Group Research Paper Assignment

Group activities have become very popular over the last few years because cooperation of students have proved to be very effective in helping to understand and memorize the presented materials. However, instructors often encounter several problems while trying to build teams. First, there are always one or two leaders in the group who dominate the discussion while other members are not able to share their opinion. Second, groups are often not focused on the task because they get irrelevant details and are distracted. Third, reporting of the results to the class. All of these problems are the result of poor planning of tasks. The teacher is able to avoid these problems if the following factors are taken into account: the developmental level of group members and the impact of activity on overall unity within the group.

Cohesive Groups

The teacher should take into account that each group has some members that prefer to be passive and let more active members to do the work for them. This situation is known to be social loafing and it does greatly prevents interaction necessary for productive learning. There are six factors to be consider (Slavin 1995):

  • Some students are naturally not willing to be active
  • Some students prefer to dominate the discussion
  • Some students if they lack confidence in their knowledge are not willing to express their opinion because of fear to appear incompetent
  • Some students are afraid to appear disagreeable
  • Members of new groups are more concerned about their personal image rather than group effectiveness
  • The task is inappropriate for group cooperation if it can be accomplished by one member, or does not require members to agree with each other.

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The instructor should provide the students with the assignments and activities that make the groups more cohesive. The trust and mutual understanding foster the involvement of all members, even those who are quiet and not willing to speak out. In addition, members of the cohesive group are concerned not about their own well being but see their success tired to the success of the group. As the result, the group members become more active and willing to cooperate with others.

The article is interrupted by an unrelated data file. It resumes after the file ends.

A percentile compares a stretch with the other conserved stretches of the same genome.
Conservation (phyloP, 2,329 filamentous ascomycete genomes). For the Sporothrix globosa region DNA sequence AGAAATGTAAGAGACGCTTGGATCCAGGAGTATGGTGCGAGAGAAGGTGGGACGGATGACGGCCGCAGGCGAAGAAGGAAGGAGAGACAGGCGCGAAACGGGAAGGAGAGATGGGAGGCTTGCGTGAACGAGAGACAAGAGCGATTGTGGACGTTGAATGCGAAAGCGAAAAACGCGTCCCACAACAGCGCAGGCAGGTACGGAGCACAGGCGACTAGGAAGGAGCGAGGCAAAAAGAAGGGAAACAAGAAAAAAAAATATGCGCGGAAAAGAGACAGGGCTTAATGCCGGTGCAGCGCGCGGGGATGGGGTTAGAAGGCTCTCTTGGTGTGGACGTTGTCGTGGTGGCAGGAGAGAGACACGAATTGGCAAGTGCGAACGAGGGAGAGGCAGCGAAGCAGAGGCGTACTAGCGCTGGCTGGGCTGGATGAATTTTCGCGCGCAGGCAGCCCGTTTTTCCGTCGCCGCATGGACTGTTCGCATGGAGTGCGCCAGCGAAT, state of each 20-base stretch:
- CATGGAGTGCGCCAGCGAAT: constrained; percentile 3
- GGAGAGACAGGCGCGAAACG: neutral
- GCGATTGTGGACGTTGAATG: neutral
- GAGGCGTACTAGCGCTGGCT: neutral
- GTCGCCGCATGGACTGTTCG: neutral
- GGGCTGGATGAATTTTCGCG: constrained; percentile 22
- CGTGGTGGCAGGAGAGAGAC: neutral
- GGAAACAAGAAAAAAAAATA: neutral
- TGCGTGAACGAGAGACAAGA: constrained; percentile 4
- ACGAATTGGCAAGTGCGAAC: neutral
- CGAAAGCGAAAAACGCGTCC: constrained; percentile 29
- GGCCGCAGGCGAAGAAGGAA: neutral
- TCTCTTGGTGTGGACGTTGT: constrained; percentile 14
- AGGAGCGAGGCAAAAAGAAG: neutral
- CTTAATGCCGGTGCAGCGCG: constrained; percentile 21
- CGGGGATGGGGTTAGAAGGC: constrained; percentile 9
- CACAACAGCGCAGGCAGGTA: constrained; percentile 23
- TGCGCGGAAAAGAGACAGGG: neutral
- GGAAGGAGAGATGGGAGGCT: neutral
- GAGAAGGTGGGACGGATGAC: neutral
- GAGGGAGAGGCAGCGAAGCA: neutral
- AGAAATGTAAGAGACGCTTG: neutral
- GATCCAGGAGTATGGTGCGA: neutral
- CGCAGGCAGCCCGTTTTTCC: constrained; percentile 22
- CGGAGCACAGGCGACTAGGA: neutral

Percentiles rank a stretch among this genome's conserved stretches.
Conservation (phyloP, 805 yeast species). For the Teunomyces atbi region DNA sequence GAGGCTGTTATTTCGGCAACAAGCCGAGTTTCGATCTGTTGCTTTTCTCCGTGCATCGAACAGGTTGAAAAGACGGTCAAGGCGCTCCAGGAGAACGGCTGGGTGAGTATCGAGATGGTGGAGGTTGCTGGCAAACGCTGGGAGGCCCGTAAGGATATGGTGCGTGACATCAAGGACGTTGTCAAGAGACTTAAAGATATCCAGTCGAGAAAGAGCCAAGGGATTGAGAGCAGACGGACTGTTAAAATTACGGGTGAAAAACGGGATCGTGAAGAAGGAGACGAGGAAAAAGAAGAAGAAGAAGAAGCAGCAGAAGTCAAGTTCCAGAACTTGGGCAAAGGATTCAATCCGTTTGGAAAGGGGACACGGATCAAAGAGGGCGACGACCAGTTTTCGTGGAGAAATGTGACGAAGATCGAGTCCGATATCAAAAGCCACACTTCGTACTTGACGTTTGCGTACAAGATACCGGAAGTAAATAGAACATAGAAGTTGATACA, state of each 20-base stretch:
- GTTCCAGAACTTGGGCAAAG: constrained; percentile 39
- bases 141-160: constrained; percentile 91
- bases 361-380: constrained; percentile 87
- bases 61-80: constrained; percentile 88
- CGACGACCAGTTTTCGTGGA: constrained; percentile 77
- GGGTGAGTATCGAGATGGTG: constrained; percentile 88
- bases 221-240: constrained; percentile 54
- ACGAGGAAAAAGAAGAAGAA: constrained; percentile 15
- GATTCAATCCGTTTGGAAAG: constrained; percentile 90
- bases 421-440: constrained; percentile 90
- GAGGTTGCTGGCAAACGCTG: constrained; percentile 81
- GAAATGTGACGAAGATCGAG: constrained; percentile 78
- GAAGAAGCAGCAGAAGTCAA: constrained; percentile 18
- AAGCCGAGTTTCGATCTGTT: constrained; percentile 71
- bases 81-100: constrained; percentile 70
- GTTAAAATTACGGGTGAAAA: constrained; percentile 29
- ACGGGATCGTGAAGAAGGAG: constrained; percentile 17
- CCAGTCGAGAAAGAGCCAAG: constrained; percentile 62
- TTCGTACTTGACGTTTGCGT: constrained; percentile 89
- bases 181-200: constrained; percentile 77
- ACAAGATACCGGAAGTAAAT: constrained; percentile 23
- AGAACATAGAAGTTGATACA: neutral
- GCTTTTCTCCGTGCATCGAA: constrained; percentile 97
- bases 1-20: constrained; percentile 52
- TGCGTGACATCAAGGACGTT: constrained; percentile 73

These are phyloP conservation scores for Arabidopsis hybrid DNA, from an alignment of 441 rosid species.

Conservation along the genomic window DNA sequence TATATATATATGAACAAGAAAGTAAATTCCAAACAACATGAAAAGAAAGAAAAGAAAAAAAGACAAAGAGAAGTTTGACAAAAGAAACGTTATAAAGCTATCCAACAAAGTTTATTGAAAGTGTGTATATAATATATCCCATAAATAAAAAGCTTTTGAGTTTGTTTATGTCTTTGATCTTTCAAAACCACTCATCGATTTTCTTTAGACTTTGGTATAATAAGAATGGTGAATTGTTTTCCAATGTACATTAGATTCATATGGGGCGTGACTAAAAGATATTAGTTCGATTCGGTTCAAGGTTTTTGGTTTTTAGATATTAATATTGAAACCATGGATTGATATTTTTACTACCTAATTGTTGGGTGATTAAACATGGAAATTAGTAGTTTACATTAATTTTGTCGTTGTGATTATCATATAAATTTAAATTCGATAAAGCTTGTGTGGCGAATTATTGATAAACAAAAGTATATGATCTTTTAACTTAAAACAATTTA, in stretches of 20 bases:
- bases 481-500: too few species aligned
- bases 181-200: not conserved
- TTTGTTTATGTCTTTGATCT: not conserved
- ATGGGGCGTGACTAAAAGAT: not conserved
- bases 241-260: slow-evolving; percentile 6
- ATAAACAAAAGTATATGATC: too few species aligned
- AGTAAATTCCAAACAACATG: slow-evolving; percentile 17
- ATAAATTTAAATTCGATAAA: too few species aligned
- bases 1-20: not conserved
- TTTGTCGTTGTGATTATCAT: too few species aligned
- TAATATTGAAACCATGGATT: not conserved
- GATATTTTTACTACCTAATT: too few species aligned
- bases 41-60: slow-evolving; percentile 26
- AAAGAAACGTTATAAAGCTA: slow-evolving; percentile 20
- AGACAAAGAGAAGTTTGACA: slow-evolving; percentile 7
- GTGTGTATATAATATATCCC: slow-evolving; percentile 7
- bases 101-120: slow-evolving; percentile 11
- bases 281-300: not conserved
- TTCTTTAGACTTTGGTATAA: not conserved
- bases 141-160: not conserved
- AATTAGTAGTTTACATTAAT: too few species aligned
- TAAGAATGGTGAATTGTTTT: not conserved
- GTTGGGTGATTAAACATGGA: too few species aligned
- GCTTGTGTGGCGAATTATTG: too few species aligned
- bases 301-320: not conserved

Effective Tasks

As it was stated above, the major problem of ineffective cooperation within the groups is improper task. In order to involve all group members, the instructor should offer the task which requires individual accountability for group participants and motivate the discussion within the group. In addition, the immediate feedback should be provided in the form of comparison with other groups, for example. Some kind of rewards should be granted to those groups (not individual members) for the good performance output.

Instructors often fail to ensure that the task requires input from every group members. It is especially important to avoid the development of the social loafing at the first group assignment – if the group is successful based on the work of one or two members, it is very likely that the further tasks will be accomplished by these active members only while the others will prefer not to participate. However, involving all members can have a negative outcome – if group members are not confident in the successful completion of the task, they would prefer not to contribute to the failure. One of the methods to foster discussion in the group is to hand out the worksheets to each group member and ask them to think over the issue and write down the ideas they have.